A 12-year-old boy in the UK has started puberty-blocking treatment in an effort to “transition” to a female, making him one of the youngest in the country to do so.
Terri Lammin told The Telegraph her son, Ash, insisted he was a girl from the moment he could speak.
“When she [Ash] was three she said to me, ‘I’m a boy because you gave me a boy’s name – it’s your fault,” Ms Lammin said.
“I remember feeling horrible because she blamed me. I’d never come across it before and I just went along with it. I just thought, ‘if he’s happy, well that’s the main thing.”
Kate Law, the headmaster at Chilton Primary School, described the youngster as a “pioneer” and encouraged Ms Lammin to send her son to class wearing a girl’s uniform.
“Before, when I was taking her into school, she was biting me and kicking me,” Ms Lammin said. “She didn’t want to go in. As soon as she put the girl’s uniform on, she wanted to go every day.”
“[The school] let her use the girls’ toilets and get changed for swimming separately. But this isn’t the same in all schools,” Ms Lammin added.
“I’d like to see the subject of transgender people included in some lessons like there are about same-sex families. There needs to be more about liking people for who they are, not what they are,” she said.
The youngster will reportedly be taking hormone-blocking treatment until he’s 18-years-old and can decide whether or not to go ahead with full gender reassignment surgery.
According to The Telegraph, puberty blockers can be prescribed to any child suffering from gender dysphoria from age 10 by the NHS’s Gender Identity Development Service (GIDS). So far, GIDS has treated approximately 230 children under the age of 14 with puberty blockers.
Although the clinic has insisted that such treatments are safe and reversible, GIDS have been accused of hiding bad results about its use of the experimental puberty blockers on teenagers.
The UK’s Christian Institute reports:
The Tavistock clinic claimed the effects of the drugs are “reversible” and that the results “have been positive”.
Yet the clinic’s own unpublished study revealed that the treatment actually could have devastating outcomes.
In 2010, Tavistock and Portman NHS Trust’s Gender Identity Development Service (GIDS) launched its trial of puberty blockers for young teenagers with gender dysphoria.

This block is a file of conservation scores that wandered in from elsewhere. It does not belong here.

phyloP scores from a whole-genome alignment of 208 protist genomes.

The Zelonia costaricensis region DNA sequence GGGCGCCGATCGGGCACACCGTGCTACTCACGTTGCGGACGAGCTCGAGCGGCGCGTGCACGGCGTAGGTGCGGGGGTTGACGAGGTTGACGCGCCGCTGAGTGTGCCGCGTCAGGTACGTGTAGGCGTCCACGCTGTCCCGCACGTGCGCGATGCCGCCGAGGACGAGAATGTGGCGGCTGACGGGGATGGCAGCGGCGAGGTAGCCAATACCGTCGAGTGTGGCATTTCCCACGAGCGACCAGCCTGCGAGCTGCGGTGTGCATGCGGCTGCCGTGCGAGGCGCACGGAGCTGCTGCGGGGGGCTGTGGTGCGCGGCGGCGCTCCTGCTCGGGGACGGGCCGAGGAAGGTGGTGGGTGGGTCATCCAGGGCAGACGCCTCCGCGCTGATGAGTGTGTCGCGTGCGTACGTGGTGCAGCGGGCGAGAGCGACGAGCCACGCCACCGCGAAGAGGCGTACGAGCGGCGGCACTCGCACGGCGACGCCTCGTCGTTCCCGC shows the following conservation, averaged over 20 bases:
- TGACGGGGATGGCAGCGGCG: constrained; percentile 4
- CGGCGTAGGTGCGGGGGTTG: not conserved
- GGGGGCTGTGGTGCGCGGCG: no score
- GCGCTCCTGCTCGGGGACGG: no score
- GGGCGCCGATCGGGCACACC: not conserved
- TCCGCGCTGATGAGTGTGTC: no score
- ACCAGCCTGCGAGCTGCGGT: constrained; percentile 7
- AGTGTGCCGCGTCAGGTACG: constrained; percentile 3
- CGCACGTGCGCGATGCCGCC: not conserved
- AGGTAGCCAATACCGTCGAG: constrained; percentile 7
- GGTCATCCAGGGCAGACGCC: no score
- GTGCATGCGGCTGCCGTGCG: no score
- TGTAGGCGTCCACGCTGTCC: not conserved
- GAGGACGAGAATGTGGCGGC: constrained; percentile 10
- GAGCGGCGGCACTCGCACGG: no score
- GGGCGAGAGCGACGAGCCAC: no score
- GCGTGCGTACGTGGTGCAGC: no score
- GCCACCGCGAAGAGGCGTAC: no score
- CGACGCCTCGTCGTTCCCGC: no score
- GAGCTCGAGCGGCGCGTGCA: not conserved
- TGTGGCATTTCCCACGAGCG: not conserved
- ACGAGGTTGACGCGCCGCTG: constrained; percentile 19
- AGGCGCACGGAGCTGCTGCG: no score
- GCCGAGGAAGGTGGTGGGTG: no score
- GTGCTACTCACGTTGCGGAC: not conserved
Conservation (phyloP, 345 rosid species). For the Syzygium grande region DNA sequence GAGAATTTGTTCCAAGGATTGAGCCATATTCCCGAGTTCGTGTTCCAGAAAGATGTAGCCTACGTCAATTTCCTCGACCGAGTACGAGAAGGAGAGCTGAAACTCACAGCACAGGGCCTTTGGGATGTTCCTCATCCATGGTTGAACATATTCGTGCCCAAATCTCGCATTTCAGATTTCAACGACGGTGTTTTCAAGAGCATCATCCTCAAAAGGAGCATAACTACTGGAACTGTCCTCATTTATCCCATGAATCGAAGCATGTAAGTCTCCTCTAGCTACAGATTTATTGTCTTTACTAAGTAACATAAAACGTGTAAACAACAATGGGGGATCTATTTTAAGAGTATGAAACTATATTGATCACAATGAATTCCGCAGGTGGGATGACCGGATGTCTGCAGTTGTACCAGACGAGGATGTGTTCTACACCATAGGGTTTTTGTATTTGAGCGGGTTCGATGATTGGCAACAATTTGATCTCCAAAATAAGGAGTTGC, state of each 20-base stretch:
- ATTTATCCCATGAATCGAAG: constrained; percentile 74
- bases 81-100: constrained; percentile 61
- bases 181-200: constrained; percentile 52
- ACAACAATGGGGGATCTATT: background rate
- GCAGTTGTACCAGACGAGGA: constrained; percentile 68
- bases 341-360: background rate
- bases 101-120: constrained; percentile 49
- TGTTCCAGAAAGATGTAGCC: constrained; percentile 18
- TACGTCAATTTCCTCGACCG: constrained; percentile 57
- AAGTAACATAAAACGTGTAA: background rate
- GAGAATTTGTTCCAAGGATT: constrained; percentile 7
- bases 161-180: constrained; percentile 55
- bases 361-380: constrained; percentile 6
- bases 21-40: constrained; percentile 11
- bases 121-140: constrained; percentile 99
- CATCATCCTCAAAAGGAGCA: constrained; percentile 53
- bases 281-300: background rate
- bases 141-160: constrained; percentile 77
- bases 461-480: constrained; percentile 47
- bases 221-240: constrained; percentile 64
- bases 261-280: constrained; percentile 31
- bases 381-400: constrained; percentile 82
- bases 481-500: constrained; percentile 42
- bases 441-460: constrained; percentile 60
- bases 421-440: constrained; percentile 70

Dr Polly Carmichael, Director of GIDS, claimed in 2014: “Now we’ve done the study and the results thus far have been positive”.
Subsequently the Trust doled out puberty blockers to over a thousand teens – including hundreds under the age of 14 – on the basis of the study.
Dr Michael Biggs, an associate professor at Oxford University’s Department of Sociology, said the clinic had failed to open the results of the study to scientists, and that the drugs have not been certified as safe or effective by the manufacturers or by the National Institute for Clinical Excellence.
The study actually showed that after a year of using the drugs there was “a significant increase” in the number of adolescents who said they “deliberately try to hurt or kill themselves”.
Parents also reported “a significant increase in behavioural and emotional problems” and “a significant decrease in physical wellbeing” in girls.
There was no positive impact on “the experience of gender dysphoria”.
Dr Biggs said: “Puberty blockers exacerbated gender dysphoria. Yet the study has been used to justify rolling out this drug regime to several hundred children aged under 16.”
The NHS Health Research Authority revealed that the study itself concluded: “It is not clear what the long-term effects of early suppression may be on bone development, height, sex organ development and body shape and their reversibility if treatment is stopped during pubertal development.”
Dr Carmichael has since admitted: “Nothing is completely reversible.”
It was also revealed that the Tavistock clinic came under great pressure from trans activist groups such as Mermaids, who had opposed the clinic’s initial caution.